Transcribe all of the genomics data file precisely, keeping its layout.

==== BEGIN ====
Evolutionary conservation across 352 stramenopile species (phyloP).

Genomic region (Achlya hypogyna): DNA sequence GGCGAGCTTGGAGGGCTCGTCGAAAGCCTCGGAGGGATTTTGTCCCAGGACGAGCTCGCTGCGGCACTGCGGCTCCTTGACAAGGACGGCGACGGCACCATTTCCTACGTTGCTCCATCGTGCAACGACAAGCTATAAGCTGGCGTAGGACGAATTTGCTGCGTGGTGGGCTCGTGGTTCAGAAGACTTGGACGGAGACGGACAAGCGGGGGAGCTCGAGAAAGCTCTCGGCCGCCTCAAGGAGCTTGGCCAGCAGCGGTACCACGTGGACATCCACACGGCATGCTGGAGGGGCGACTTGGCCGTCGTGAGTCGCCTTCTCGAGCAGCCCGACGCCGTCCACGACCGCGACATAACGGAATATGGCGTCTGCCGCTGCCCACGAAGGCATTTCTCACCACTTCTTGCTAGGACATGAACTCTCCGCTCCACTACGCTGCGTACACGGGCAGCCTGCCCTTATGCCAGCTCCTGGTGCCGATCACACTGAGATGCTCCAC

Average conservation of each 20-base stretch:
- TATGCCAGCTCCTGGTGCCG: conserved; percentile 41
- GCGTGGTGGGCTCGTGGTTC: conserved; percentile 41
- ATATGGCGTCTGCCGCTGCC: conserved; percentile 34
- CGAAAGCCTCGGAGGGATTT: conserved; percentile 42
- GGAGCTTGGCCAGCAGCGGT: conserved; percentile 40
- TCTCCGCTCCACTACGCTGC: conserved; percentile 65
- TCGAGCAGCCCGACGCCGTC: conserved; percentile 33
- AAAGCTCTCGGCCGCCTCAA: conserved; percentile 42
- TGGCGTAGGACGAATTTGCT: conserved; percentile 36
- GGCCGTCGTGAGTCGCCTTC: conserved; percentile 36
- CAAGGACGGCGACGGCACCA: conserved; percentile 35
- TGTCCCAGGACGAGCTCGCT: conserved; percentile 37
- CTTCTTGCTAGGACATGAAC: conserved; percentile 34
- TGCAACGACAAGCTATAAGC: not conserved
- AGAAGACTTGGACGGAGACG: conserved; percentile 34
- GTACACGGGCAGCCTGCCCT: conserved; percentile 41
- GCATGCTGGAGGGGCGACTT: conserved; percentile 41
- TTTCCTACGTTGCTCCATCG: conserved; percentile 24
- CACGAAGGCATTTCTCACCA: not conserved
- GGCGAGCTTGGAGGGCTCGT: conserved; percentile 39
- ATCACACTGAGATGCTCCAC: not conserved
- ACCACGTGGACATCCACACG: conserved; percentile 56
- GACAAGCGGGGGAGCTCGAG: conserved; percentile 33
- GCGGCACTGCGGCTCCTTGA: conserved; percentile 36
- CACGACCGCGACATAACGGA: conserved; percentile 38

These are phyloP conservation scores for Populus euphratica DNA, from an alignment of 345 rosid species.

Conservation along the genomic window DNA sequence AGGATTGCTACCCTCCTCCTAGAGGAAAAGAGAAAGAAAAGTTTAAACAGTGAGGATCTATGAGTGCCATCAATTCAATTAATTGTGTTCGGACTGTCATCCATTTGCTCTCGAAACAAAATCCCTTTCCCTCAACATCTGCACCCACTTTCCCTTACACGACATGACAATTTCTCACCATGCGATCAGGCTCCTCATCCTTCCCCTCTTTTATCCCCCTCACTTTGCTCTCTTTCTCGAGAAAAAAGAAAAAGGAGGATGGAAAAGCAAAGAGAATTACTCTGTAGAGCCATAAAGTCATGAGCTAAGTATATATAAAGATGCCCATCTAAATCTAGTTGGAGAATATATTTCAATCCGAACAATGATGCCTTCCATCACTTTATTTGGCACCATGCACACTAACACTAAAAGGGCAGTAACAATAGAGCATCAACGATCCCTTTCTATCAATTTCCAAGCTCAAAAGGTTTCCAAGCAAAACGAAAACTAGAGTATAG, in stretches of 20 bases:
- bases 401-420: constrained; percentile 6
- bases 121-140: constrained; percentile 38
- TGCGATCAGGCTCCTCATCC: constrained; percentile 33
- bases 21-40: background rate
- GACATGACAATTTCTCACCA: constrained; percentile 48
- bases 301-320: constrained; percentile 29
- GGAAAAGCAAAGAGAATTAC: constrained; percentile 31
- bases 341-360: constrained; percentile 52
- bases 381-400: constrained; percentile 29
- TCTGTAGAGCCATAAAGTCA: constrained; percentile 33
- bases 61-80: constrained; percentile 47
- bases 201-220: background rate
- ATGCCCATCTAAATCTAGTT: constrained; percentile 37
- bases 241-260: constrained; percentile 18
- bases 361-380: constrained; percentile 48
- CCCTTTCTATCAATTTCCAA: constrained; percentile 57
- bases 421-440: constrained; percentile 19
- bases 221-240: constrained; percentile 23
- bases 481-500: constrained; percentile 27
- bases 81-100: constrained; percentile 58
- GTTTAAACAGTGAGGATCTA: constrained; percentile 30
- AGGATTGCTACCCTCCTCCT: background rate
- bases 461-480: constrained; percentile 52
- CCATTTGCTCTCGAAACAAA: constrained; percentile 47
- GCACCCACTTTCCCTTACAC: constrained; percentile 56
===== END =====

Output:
Evolutionary conservation across 352 stramenopile species (phyloP).

Genomic region (Achlya hypogyna): DNA sequence GGCGAGCTTGGAGGGCTCGTCGAAAGCCTCGGAGGGATTTTGTCCCAGGACGAGCTCGCTGCGGCACTGCGGCTCCTTGACAAGGACGGCGACGGCACCATTTCCTACGTTGCTCCATCGTGCAACGACAAGCTATAAGCTGGCGTAGGACGAATTTGCTGCGTGGTGGGCTCGTGGTTCAGAAGACTTGGACGGAGACGGACAAGCGGGGGAGCTCGAGAAAGCTCTCGGCCGCCTCAAGGAGCTTGGCCAGCAGCGGTACCACGTGGACATCCACACGGCATGCTGGAGGGGCGACTTGGCCGTCGTGAGTCGCCTTCTCGAGCAGCCCGACGCCGTCCACGACCGCGACATAACGGAATATGGCGTCTGCCGCTGCCCACGAAGGCATTTCTCACCACTTCTTGCTAGGACATGAACTCTCCGCTCCACTACGCTGCGTACACGGGCAGCCTGCCCTTATGCCAGCTCCTGGTGCCGATCACACTGAGATGCTCCAC

Average conservation of each 20-base stretch:
- TATGCCAGCTCCTGGTGCCG: conserved; percentile 41
- GCGTGGTGGGCTCGTGGTTC: conserved; percentile 41
- ATATGGCGTCTGCCGCTGCC: conserved; percentile 34
- CGAAAGCCTCGGAGGGATTT: conserved; percentile 42
- GGAGCTTGGCCAGCAGCGGT: conserved; percentile 40
- TCTCCGCTCCACTACGCTGC: conserved; percentile 65
- TCGAGCAGCCCGACGCCGTC: conserved; percentile 33
- AAAGCTCTCGGCCGCCTCAA: conserved; percentile 42
- TGGCGTAGGACGAATTTGCT: conserved; percentile 36
- GGCCGTCGTGAGTCGCCTTC: conserved; percentile 36
- CAAGGACGGCGACGGCACCA: conserved; percentile 35
- TGTCCCAGGACGAGCTCGCT: conserved; percentile 37
- CTTCTTGCTAGGACATGAAC: conserved; percentile 34
- TGCAACGACAAGCTATAAGC: not conserved
- AGAAGACTTGGACGGAGACG: conserved; percentile 34
- GTACACGGGCAGCCTGCCCT: conserved; percentile 41
- GCATGCTGGAGGGGCGACTT: conserved; percentile 41
- TTTCCTACGTTGCTCCATCG: conserved; percentile 24
- CACGAAGGCATTTCTCACCA: not conserved
- GGCGAGCTTGGAGGGCTCGT: conserved; percentile 39
- ATCACACTGAGATGCTCCAC: not conserved
- ACCACGTGGACATCCACACG: conserved; percentile 56
- GACAAGCGGGGGAGCTCGAG: conserved; percentile 33
- GCGGCACTGCGGCTCCTTGA: conserved; percentile 36
- CACGACCGCGACATAACGGA: conserved; percentile 38

These are phyloP conservation scores for Populus euphratica DNA, from an alignment of 345 rosid species.

Conservation along the genomic window DNA sequence AGGATTGCTACCCTCCTCCTAGAGGAAAAGAGAAAGAAAAGTTTAAACAGTGAGGATCTATGAGTGCCATCAATTCAATTAATTGTGTTCGGACTGTCATCCATTTGCTCTCGAAACAAAATCCCTTTCCCTCAACATCTGCACCCACTTTCCCTTACACGACATGACAATTTCTCACCATGCGATCAGGCTCCTCATCCTTCCCCTCTTTTATCCCCCTCACTTTGCTCTCTTTCTCGAGAAAAAAGAAAAAGGAGGATGGAAAAGCAAAGAGAATTACTCTGTAGAGCCATAAAGTCATGAGCTAAGTATATATAAAGATGCCCATCTAAATCTAGTTGGAGAATATATTTCAATCCGAACAATGATGCCTTCCATCACTTTATTTGGCACCATGCACACTAACACTAAAAGGGCAGTAACAATAGAGCATCAACGATCCCTTTCTATCAATTTCCAAGCTCAAAAGGTTTCCAAGCAAAACGAAAACTAGAGTATAG, in stretches of 20 bases:
- bases 401-420: constrained; percentile 6
- bases 121-140: constrained; percentile 38
- TGCGATCAGGCTCCTCATCC: constrained; percentile 33
- bases 21-40: background rate
- GACATGACAATTTCTCACCA: constrained; percentile 48
- bases 301-320: constrained; percentile 29
- GGAAAAGCAAAGAGAATTAC: constrained; percentile 31
- bases 341-360: constrained; percentile 52
- bases 381-400: constrained; percentile 29
- TCTGTAGAGCCATAAAGTCA: constrained; percentile 33
- bases 61-80: constrained; percentile 47
- bases 201-220: background rate
- ATGCCCATCTAAATCTAGTT: constrained; percentile 37
- bases 241-260: constrained; percentile 18
- bases 361-380: constrained; percentile 48
- CCCTTTCTATCAATTTCCAA: constrained; percentile 57
- bases 421-440: constrained; percentile 19
- bases 221-240: constrained; percentile 23
- bases 481-500: constrained; percentile 27
- bases 81-100: constrained; percentile 58
- GTTTAAACAGTGAGGATCTA: constrained; percentile 30
- AGGATTGCTACCCTCCTCCT: background rate
- bases 461-480: constrained; percentile 52
- CCATTTGCTCTCGAAACAAA: constrained; percentile 47
- GCACCCACTTTCCCTTACAC: constrained; percentile 56